Century summer in series

In 50 years, almost every summer will be hotter than all previous heat records

Summer record heat will be the norm in 50 years © Dustin Phillips / CC-by-sa 3.0
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Hotter than all previous records: in just 50 years, it could get hotter than ever before in almost every summer - and that's what new climate forecasts show in many parts of the world. In Central Europe and much of North America, Africa and Asia, the probability from 2061 is 90 percent that the summer temperatures exceed previous local heat records. "Century summer" would then be the rule.

Our summers are already warmer on average than ever before in the last 2, 000 years, as recently discovered by climate researchers. Climate change is responsible for three-quarters of the heat waves of the recent past - studies prove this as well. And researchers are already warning that some parts of the world, including the Middle East, could become nearly uninhabitable due to the summer heat.

How are the summers?

Flavio Lehner of the National Center for Atmospheric Research (NCAR) in Boulder and his colleagues have now investigated how our future summer climate will develop. "This is the first time that the risk of summer record heat has been so comprehensively simulated and determined as a function of greenhouse gas emissions, " says Lehner.

For their study, the researchers performed simulations of past and future summer temperatures, in which they not only varied greenhouse gas emissions, but also other weather-determining factors such as weather conditions, atmospheric currents and the like. To capture the full range of possible natural variations, they also considered volcanic eruptions and other climate-influencing events.

Almost every year record heat

The result: in future parts of the world, there is no way around future record summer. For Central Europe, large parts of Africa, Asia and the New World, the probability of more than 90 percent is that summer temperatures from 2061 will exceed all previous local records. "That means that almost every summer will be as hot as today's warmest, 'century summer', " the researchers report. display

Probability for summer temperatures beyond historic records with undiminished CO2 emissions (A), with reduced emissions (B) and the effect of reduction (C). Lehenr et al./ CLimatioc Change / CC-by-sa 4.0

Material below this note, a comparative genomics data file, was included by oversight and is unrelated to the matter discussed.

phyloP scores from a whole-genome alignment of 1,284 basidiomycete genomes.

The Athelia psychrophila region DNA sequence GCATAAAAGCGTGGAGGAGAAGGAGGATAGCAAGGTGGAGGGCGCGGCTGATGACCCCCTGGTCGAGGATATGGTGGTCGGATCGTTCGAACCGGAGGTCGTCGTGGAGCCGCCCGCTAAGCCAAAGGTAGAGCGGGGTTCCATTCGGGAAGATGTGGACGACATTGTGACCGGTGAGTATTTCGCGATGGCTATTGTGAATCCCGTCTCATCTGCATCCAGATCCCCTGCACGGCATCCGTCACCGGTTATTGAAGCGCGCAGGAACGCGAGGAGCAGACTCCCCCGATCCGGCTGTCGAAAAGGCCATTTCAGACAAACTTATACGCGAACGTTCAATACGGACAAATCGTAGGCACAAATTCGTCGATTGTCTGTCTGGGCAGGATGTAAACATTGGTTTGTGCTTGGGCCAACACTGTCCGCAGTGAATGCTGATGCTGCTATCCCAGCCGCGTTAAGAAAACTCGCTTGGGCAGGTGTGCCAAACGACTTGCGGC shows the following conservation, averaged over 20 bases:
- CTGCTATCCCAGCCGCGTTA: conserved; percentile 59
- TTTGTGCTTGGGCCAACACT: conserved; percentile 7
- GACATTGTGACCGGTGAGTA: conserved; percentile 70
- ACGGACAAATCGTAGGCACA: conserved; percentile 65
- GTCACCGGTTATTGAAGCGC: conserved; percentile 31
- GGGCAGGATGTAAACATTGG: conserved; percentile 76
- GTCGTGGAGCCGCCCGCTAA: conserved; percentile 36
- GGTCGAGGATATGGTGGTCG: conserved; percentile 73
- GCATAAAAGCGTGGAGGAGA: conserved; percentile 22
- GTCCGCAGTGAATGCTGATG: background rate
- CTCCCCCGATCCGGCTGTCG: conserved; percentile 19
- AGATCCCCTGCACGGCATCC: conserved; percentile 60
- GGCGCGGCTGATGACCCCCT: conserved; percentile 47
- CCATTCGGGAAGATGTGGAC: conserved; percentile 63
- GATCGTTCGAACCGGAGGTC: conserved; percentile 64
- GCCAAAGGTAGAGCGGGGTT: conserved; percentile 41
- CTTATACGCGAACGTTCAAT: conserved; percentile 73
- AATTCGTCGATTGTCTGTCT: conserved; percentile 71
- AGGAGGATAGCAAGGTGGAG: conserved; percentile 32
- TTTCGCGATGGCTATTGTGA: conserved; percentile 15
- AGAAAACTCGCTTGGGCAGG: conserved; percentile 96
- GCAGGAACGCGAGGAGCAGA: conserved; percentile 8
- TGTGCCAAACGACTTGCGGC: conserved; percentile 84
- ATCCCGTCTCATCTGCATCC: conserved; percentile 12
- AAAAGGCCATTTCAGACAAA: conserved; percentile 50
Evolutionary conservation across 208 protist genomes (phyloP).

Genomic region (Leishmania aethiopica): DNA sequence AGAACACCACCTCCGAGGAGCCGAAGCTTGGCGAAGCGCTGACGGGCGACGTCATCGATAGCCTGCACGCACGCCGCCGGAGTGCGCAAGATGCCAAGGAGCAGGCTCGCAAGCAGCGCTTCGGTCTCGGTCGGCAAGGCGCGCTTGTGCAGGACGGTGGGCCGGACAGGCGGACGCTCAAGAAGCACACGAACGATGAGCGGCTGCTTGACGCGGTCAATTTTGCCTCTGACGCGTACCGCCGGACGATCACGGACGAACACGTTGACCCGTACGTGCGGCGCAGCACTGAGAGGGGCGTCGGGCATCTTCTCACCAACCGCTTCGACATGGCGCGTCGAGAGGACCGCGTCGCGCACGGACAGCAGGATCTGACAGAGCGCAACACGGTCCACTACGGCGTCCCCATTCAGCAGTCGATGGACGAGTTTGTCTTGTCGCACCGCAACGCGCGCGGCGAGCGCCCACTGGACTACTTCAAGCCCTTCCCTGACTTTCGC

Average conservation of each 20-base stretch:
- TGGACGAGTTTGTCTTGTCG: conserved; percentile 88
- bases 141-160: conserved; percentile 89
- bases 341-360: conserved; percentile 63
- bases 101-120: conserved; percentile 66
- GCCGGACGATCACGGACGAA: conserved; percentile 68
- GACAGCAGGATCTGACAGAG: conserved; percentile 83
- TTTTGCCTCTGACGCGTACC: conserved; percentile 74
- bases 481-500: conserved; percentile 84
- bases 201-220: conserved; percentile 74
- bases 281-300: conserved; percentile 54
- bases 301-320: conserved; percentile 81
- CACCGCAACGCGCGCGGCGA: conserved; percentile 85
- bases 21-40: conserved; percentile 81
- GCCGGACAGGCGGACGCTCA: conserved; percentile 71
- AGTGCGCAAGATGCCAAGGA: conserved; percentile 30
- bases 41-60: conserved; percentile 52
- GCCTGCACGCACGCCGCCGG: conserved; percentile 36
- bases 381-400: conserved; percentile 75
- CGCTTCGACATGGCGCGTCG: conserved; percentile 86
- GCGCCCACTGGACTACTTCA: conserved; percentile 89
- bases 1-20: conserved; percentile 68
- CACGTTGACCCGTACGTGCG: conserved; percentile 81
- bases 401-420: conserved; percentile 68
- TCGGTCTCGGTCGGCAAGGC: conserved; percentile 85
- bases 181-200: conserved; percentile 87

According to forecasts, only a few regions in which traditionally the summer climate fluctuates greatly in any case, the researchers say, are less prone to such permanent summer heat records. Late record summer areas include Alaska, parts of the US, Scandinavia, Siberia, and Australia, with "only" 50% risk.

More summer heat even with effective climate protection

The fatal thing about it: this prognosis is true under the assumption of almost unchanged greenhouse gas emissions. But even if we managed to substantially reduce emissions, for some regions this would have little effect on summer warming, as the simulations showed. Nevertheless, the US East Coast, as well as northeastern Africa, Indonesia and parts of China would nevertheless experience 90 percent record summer serial production.

Central Europe would fare a little better if climate protection were to be effective in good time: Here, the likelihood of getting constant heat records drops to only 50 percent, according to Lehner and his colleagues. Even parts of Brazil and China could then be among the winners of climate protection. "The potential for risk reduction is highest in some of the world's most populous areas, " say the researchers.

How well will we be able to adapt? NASA

"Real burden for the societies"

In any case, a large part of the world's population lives in regions that will experience a sharp increase in summer temperatures in the future, as the researchers emphasize. And that can lead to significant problems.

"Extremely hot summers are a burden for companies, " says Lehner. "They increase the risk of health problems, can damage crops and increase drought. Such summers are therefore a true test of how well we can adapt to rising temperatures. "(Climatic Change, 2016; doi: 10.1007 / s10584-016-1616-2)

(National Science Foundation, 14.06.2016 - NPO)